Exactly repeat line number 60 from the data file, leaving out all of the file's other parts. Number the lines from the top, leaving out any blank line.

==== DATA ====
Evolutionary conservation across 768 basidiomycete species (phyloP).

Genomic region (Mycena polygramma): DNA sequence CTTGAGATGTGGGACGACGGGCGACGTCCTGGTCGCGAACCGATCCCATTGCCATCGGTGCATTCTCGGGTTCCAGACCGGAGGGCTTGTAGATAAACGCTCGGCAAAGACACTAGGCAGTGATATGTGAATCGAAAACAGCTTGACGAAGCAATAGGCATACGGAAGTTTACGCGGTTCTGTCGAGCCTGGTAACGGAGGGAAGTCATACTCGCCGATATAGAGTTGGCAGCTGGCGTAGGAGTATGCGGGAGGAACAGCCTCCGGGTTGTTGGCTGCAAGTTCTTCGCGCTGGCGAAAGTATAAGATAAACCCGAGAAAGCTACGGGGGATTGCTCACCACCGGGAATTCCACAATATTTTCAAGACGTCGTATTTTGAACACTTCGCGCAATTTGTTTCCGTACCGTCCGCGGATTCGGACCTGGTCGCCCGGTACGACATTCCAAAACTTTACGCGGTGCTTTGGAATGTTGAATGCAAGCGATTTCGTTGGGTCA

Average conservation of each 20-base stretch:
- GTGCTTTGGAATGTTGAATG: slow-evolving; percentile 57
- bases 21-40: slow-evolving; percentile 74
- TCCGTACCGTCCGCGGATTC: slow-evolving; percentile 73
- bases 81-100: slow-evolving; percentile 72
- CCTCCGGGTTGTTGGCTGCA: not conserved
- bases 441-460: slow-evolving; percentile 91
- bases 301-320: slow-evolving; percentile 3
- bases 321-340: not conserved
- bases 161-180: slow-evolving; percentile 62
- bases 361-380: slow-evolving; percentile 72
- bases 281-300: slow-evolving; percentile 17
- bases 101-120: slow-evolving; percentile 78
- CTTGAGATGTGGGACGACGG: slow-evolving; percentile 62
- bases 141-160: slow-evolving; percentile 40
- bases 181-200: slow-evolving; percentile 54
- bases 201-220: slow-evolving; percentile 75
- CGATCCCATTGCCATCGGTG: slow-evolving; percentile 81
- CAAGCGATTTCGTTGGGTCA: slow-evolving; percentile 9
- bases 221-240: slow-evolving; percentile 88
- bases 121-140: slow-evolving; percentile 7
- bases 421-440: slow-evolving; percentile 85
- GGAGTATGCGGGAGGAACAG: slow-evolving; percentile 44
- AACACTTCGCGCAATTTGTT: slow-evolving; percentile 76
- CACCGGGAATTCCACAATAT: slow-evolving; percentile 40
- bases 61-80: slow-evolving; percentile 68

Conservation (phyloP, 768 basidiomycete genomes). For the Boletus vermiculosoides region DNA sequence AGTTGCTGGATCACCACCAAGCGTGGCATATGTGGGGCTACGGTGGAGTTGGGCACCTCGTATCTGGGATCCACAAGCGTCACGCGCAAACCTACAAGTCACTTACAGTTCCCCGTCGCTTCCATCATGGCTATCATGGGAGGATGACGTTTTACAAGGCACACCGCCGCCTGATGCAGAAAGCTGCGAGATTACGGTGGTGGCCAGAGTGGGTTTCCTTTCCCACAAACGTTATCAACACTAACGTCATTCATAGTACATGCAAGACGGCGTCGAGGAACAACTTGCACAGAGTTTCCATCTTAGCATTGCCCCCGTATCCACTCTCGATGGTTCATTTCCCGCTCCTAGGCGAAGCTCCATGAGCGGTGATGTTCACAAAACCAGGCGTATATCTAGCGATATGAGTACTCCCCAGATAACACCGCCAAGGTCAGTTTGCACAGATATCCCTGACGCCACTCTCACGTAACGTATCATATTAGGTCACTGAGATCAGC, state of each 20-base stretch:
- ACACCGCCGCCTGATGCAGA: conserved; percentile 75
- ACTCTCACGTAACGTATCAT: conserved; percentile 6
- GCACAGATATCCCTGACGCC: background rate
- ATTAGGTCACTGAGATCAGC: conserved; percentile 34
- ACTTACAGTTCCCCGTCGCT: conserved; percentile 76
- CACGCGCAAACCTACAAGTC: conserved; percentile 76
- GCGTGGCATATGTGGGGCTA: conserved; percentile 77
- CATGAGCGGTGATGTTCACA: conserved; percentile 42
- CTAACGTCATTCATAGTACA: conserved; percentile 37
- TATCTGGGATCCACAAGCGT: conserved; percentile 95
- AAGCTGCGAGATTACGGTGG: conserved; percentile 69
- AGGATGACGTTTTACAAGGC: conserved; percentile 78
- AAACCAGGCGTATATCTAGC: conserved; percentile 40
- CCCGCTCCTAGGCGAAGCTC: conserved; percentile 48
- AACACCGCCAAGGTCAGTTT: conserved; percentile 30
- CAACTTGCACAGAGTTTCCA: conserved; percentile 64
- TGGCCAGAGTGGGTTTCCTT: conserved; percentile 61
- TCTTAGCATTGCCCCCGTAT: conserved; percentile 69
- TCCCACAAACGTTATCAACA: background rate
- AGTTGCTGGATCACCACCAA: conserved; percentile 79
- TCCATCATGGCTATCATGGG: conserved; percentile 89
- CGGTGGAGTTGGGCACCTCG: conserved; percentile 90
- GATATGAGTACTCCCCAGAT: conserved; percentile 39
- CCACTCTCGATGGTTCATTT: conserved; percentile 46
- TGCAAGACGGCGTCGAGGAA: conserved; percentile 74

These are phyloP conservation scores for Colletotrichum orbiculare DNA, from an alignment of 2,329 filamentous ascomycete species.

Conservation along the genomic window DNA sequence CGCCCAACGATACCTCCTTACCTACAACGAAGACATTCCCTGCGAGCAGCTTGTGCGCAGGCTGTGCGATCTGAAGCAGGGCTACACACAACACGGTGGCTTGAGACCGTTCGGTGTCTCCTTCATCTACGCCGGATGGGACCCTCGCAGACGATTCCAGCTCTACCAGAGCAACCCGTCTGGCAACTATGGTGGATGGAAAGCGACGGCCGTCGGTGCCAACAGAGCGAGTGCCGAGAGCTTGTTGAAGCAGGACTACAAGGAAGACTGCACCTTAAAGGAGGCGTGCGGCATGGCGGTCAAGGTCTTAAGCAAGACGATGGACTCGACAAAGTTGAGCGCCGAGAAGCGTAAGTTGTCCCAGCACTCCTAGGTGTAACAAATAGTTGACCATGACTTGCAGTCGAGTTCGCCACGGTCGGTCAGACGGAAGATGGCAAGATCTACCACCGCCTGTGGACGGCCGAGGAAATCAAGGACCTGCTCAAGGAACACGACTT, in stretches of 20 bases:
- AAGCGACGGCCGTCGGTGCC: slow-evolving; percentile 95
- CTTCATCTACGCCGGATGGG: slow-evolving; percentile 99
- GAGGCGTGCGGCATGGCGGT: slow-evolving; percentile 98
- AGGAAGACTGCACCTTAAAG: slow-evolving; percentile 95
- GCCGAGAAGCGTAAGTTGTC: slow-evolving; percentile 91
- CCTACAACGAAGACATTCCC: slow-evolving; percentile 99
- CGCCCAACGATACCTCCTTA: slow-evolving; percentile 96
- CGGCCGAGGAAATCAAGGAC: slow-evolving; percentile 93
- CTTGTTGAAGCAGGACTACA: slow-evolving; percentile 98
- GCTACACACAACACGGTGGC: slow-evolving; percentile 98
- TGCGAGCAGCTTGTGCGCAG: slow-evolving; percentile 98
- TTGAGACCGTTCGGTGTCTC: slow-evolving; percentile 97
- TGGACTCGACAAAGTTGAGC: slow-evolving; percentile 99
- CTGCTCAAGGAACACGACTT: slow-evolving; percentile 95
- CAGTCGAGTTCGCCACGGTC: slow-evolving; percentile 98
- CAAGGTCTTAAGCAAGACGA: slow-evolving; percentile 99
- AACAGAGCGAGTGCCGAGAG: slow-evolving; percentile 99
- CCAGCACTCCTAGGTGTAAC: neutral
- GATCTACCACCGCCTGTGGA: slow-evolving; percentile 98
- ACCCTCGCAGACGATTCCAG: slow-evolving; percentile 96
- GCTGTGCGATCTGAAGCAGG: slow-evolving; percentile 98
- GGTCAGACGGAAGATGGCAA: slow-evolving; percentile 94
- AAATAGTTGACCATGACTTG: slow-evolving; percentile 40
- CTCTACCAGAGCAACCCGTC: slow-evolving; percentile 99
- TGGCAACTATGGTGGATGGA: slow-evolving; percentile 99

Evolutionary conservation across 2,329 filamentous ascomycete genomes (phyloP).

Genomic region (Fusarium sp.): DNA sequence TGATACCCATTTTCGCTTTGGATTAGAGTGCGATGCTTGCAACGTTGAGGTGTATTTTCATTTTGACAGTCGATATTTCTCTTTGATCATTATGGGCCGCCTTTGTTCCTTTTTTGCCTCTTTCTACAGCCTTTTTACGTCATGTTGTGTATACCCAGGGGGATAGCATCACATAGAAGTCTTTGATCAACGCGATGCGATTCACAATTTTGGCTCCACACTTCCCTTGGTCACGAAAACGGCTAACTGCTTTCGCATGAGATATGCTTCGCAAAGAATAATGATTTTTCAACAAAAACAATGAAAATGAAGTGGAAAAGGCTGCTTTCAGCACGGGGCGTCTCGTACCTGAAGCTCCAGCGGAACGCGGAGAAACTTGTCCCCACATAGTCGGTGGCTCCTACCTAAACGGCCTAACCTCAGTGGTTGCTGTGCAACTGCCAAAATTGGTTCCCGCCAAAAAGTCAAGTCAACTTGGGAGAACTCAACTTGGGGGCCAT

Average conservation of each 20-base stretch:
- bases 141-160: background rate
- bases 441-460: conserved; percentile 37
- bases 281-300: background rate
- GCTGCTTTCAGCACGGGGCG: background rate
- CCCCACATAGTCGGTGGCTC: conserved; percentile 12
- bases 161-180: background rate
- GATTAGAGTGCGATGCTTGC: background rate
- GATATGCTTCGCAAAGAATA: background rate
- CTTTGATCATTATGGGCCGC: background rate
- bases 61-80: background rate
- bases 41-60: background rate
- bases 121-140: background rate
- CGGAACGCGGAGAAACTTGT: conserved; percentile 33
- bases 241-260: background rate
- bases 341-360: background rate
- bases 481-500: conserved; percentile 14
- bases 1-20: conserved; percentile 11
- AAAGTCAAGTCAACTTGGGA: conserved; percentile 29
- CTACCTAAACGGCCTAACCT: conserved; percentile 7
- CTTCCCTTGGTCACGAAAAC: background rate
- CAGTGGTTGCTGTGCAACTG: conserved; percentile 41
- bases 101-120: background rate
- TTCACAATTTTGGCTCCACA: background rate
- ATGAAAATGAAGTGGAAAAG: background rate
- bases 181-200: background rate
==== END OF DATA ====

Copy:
- AGGAAGACTGCACCTTAAAG: slow-evolving; percentile 95